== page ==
Adolescence

Adolescence

Adolescence

Adolescence

Excerpt

This yearbook was first suggested by Dr. Harold E. Jones in August, 1939. Referring to the numerous studies of adolescent development recently completed or then in progress at such institutions as Harvard, Yale, Western Reserve, the Catholic University of America, the University of Chicago, and the University of California, and the related investigations growing out of the work of such agencies as the American Youth Commission and committees of the Progressive Education Association, Dr. Jones expressed the view that the time was rapidly approaching when a critical summary of the results of these projects could profitably be undertaken. He therefore proposed a yearbook on the subject of adolescence for publication in 1944.

The plan for this yearbook was considered by the Board of Directors at several meetings during the ensuing two years. The various suggestions offered in the course of these discussions were submitted to Dr. Jones in several conferences in which Deans Freeman and Kefauver represented the Board. At the San Francisco meeting in February, 1942, Dr. Jones presented the revised outline for the yearbook which was approved. The committee responsible for the preparation of the yearbook was then appointed and an appropriation for committee expenses was set up.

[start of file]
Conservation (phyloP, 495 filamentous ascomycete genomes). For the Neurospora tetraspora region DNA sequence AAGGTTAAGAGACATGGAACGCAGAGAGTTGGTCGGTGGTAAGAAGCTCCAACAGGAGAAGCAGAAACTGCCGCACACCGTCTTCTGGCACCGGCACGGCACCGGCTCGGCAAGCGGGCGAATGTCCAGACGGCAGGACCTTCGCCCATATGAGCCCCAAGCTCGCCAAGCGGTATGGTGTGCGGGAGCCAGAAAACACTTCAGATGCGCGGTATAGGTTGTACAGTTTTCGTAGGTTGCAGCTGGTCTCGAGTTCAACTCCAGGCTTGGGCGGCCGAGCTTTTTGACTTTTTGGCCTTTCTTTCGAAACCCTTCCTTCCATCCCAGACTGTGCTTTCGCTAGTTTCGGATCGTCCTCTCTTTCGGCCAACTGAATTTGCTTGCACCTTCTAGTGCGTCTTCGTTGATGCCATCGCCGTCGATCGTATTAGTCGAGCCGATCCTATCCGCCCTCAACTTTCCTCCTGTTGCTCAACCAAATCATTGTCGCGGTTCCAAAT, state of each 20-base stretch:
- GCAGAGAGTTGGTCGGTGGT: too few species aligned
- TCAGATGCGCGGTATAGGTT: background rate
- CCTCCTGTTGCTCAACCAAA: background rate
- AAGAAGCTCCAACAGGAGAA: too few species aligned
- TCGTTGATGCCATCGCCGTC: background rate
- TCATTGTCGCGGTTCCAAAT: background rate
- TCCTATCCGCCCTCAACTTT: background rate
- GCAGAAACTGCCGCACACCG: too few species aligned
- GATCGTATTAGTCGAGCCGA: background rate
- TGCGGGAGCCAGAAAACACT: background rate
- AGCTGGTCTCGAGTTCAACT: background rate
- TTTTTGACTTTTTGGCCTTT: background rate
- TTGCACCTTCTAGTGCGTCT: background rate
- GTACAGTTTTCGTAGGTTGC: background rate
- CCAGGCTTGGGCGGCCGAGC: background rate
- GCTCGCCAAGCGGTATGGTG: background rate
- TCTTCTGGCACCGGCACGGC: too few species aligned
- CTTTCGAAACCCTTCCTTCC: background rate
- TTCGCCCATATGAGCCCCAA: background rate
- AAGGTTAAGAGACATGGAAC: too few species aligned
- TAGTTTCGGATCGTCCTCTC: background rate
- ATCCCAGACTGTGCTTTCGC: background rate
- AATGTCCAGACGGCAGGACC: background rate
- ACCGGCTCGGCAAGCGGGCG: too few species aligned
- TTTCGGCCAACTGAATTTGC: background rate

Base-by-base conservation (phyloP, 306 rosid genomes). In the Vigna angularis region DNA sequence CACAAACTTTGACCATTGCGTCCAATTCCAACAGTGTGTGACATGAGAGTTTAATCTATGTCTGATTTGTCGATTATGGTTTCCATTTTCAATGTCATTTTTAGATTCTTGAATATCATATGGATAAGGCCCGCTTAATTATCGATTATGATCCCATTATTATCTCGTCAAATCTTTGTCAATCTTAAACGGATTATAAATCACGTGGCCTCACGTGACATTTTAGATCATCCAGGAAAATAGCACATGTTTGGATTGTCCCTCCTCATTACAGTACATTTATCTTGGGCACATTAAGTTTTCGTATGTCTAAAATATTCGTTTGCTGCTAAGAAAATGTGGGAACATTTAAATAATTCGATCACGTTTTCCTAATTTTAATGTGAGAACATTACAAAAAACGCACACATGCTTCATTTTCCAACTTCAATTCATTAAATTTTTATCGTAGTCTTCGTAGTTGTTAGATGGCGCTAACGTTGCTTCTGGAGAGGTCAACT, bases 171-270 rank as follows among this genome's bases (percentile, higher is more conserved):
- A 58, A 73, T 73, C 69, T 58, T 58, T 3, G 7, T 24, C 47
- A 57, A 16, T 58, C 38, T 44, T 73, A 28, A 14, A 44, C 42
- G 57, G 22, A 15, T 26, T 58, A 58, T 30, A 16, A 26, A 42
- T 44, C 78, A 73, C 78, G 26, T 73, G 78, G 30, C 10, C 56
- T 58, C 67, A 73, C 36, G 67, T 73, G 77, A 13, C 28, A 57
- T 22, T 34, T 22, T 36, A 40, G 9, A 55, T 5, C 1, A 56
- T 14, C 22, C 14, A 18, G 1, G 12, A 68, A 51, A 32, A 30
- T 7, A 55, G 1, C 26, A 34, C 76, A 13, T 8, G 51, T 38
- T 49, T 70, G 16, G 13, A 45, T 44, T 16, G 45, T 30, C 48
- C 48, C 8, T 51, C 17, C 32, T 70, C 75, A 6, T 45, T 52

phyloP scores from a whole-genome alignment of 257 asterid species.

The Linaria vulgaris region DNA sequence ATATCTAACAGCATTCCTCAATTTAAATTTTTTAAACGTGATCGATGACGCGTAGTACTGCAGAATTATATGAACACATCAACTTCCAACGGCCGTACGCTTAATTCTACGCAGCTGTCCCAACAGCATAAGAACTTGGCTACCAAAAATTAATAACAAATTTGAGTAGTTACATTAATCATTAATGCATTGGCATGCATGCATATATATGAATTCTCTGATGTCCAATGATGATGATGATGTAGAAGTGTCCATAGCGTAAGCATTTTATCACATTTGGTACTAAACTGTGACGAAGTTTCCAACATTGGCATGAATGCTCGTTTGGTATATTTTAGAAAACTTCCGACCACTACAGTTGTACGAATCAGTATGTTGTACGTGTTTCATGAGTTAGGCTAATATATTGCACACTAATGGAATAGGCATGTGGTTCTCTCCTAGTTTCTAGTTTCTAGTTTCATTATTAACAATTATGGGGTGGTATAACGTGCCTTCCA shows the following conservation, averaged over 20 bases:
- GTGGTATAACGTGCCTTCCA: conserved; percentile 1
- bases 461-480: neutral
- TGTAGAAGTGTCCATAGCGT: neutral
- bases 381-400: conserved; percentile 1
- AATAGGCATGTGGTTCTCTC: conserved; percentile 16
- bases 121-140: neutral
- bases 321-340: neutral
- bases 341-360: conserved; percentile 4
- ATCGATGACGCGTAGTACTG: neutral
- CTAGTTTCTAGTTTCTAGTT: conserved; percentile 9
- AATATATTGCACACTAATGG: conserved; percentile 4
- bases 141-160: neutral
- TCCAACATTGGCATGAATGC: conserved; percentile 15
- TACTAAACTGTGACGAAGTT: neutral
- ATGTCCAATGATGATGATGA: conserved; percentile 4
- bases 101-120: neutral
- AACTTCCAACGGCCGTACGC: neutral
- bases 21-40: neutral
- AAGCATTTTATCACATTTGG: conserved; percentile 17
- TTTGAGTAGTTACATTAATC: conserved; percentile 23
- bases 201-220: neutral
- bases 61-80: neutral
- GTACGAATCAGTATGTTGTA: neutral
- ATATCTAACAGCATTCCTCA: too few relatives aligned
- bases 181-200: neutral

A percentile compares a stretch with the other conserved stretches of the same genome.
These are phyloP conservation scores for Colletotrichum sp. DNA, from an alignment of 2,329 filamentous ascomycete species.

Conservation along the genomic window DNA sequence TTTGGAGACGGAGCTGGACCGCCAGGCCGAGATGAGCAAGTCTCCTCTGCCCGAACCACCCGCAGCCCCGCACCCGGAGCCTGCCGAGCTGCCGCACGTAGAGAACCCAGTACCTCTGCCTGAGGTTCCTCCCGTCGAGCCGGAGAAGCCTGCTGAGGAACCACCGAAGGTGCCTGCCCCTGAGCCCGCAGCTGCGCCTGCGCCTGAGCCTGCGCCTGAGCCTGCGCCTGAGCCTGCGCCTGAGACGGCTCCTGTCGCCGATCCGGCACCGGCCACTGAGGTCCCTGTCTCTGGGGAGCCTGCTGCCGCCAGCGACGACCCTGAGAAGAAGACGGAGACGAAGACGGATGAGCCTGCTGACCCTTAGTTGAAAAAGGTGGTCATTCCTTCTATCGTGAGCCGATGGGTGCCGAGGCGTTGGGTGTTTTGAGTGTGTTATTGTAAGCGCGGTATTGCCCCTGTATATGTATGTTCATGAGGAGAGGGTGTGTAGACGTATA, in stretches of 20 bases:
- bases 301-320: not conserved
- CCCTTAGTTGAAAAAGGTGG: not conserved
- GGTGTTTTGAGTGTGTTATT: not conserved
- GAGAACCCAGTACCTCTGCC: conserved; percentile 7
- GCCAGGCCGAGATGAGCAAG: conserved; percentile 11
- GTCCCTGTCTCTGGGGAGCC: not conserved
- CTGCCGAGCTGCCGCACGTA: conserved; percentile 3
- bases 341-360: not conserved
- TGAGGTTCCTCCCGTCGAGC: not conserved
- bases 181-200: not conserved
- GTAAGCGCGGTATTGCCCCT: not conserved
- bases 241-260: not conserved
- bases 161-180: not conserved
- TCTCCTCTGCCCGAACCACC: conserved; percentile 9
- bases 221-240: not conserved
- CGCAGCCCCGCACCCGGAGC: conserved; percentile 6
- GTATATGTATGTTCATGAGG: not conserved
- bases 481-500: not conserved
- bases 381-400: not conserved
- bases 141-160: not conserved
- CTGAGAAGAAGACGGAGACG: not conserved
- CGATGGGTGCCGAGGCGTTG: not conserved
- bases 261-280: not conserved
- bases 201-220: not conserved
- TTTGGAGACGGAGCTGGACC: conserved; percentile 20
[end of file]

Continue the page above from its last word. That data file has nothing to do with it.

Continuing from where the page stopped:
The yearbook not only provides a valuable summary of the resuits of studies of individual development based on the techniques of investigation in the fields of physiology, physical measurement, psychology and sociology, but also explains the interrelationships involved in the findings of such segmental studies and interprets the role of specific aspects of growth in the educational and social adjustments with which the individual is confronted in the crucial period between childhood and maturity. The timeliness and serviceability of the volume are aptly denoted by Dr. Stoddard, who, at the request of the committee, wrote the evaluation of the yearbook which appears as the concluding chapter, and therein expresses "the opinion that, for a long time, we shall not need another yearbook based on the same type of material. It will be better to wait," he explains, "until new methods of analysis (physiological, mental, emotional, and social) have been perfected."

Nelson B. HENRY

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